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  • Queering The Room: Some Beginning Notions For A Queer Directing Practice Will Davis
    This method of working through the unknown and working with a bit of grace with the imperfect is the only way I have managed to arrive at a sense of self in my life. I’ve had to learn to listen to the impulse inside me that says, “just cross the threshold, I have no idea why or what will happen but just do it and we’ll sort it out on the other side.” That was true when I changed my name, it was true when I started making physical changes to my body, and it is true today.
  • Just Say Yes Annie Danger
    …you begin with hope. Not dependence on false hopes. Not faith in some distant heaven. But real, hard, daily belief that we can make the drastic, bone-deep changes necessary to make our world a better place. Every morning, every evening, rising and resting with hope in our hearts is the only way we can make it through the lifetimes of hard work we have ahead of us as people committed to a better world.
  • Beyond Cool: Moving Towards True Transgender Visibility MJ Kaufman
    I hear in theater constantly: a talented artist can write or act anything. Suggesting that an artist can only express their lived experience is limiting. While a cisgender writer certainly could write a nuanced, specific, and well-written trans character, I rarely see it. Instead I see cisgender writers, producers, and actors recycling offensive stereotypes and sensationalizing trans bodies.
  • Against the Dramaturgy of Punishment: From the Greeks to The Normal Heart Andy Boyd
    Tragedy arises not because of one character’s flaw, but because of the irresolvable clash of mutually exclusive value systems: family loyalty clashes with patriotism, sexual gratification clashes with social order, or friendship clashes with the realities of war.… The power of the great Greek tragedies, and the great tragedies of our age, is to be found in their unwillingness to dogmatically assert one value system over another. In a world of easy answers, tragedy dares to ask profound questions. That’s what they did in ancient Greece, and that’s what we need them to do today.
  • Making the Residency Work for You: Robert O’Hara, Playwright-in-Residence at Woolly Mammoth Theatre Company Robert O'Hara, Ronee Penoi
    …my concerns were how much time would I have to be in residency in DC and will they allow me to continue my directing career. Otherwise, I wouldn’t do it. So we structured the residency around who I am. And quite frankly, one doesn’t have to be in residency to write a play. This is not solely about playwriting, this is about embedding the playwright in the building.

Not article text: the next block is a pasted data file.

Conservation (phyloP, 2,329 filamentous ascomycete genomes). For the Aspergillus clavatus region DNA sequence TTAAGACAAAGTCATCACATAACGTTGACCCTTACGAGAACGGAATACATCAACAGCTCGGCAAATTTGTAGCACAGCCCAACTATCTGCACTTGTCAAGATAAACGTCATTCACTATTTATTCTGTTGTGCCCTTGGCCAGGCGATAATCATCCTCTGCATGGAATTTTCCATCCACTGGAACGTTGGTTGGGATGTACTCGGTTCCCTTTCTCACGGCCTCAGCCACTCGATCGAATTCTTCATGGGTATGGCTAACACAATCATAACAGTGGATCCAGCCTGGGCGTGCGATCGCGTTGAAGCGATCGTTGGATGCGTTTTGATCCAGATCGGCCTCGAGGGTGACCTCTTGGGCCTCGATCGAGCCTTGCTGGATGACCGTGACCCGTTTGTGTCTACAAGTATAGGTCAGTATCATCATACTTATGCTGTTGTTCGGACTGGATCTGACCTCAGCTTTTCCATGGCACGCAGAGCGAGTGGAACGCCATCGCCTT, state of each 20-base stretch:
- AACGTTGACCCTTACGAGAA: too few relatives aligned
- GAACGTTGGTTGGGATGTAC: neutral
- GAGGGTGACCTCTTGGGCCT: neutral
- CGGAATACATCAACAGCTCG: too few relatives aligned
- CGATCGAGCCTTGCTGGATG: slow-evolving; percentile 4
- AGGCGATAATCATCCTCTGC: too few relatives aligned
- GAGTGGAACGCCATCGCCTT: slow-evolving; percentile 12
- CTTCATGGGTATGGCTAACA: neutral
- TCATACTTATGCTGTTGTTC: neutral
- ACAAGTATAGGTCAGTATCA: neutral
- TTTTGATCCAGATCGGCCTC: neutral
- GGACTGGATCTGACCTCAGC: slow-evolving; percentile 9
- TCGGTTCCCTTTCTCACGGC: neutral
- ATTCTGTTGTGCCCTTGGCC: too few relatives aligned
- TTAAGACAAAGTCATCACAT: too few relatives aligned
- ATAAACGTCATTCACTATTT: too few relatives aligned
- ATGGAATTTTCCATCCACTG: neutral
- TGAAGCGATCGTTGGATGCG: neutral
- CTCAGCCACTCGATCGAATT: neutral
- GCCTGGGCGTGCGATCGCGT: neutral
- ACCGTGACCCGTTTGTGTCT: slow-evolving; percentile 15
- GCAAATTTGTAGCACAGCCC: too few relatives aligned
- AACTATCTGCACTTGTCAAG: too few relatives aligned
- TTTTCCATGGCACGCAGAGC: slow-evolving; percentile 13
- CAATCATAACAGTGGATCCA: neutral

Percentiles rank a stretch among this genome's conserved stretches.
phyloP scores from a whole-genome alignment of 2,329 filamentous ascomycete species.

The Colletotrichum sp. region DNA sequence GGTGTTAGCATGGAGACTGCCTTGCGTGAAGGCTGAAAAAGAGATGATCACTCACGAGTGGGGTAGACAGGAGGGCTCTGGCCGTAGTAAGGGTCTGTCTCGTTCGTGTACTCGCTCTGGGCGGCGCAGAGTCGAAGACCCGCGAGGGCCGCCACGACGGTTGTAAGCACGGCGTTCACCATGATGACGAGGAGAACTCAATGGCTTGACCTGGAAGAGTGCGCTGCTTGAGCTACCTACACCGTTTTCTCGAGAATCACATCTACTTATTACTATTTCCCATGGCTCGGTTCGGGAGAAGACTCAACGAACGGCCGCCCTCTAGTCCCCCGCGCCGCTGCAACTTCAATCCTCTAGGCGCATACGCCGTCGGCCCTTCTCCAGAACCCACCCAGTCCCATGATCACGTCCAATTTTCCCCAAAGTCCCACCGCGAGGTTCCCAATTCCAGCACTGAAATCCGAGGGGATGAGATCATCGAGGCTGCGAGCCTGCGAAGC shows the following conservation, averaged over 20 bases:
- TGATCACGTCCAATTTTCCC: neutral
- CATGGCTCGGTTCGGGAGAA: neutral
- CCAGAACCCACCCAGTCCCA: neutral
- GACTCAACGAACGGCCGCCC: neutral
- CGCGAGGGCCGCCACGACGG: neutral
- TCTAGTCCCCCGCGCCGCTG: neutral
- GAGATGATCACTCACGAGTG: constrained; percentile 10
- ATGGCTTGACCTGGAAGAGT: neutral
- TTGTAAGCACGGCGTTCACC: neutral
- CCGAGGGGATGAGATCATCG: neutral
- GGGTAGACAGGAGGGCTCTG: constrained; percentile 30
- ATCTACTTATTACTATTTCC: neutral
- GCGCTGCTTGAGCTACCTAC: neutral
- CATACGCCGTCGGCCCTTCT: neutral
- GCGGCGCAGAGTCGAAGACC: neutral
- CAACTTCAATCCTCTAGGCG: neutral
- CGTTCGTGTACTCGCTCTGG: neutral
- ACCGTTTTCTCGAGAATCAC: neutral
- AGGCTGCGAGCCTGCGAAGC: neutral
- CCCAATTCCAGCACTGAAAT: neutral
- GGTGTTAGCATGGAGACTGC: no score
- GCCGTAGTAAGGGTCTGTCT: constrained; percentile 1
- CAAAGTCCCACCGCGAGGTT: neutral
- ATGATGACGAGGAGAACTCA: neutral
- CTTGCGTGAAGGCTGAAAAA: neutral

• On History, Ideals, and Asian American Theater Jane Jung
    From the very beginning, there has been a struggle on the part of actors of Asian descent to assert their humanity in the face of a history and culture deeply entrenched in exotification and other-ing, an inextricable aspect of Western dominance and national identity building throughout modern history.
  • Asian American Theater: The Question of Home Victor Maog
    In the recent review of Broadway and nonprofit theater by the Asian American Performers Action Coalition, Asian Americans were the only major minority group to have their numbers decrease, from 3 percent in 2006 to 1 percent in the 2008–09 and 2009–10 seasons. Moreover, Asian Americans were the least likely of all major minority groups to play roles that were not racially specific.
  • A Relaunch for MinnesotaPlaylist Alan Berks
    In Minnesota, your bank teller, plumber, and doctor all have opinions about whether they like the Guthrie Theater’s season. All of them may have seen your last Fringe show or that other thing you did that you thought only fifty people saw. It’s no big deal; they’re not impressed by you; they just enjoy their cultural heritage; they appreciate that you do what you do and they will go see it, because this is what they do in their life, along with lots of gardening, voting at the highest rates in the country, and bemoaning the Vikings and Twins.
  • An Interview with 7 Fingers’ Gypsy Snider and Shana Carroll Polly Carl, Gypsy Snider, Shana Carroll
    When I was eighteen and deciding to do circus, I was involved in a form where you take a risk on a daily basis. I became a trapeze artist. I think that when you take a risk in one corner of your life, it transfers over and makes you more courageous in the rest of your life. … I think that as a spectator to be able to watch something that is choreographic and beautiful and to be transported to a place where you see someone risking their lives in order to do it, and the stakes are that high, it produces an emotional response you can’t achieve in other forms.
  • My Aristotle, My Las Vegas Brighde Mullins
    There were two modes of preparation for a soiled soul: one was to go to a sporting event and, by rooting for an athlete, profound and cleansing emotions would be activated. The other option was to go to the theater, and, in passionate sympathetic contemplation, witness a story, a tragic turn of events, to identify, to empathize and to walk away purified. To create both holy terror and whole receptivity, then, was at the root of the [theatrical] experience.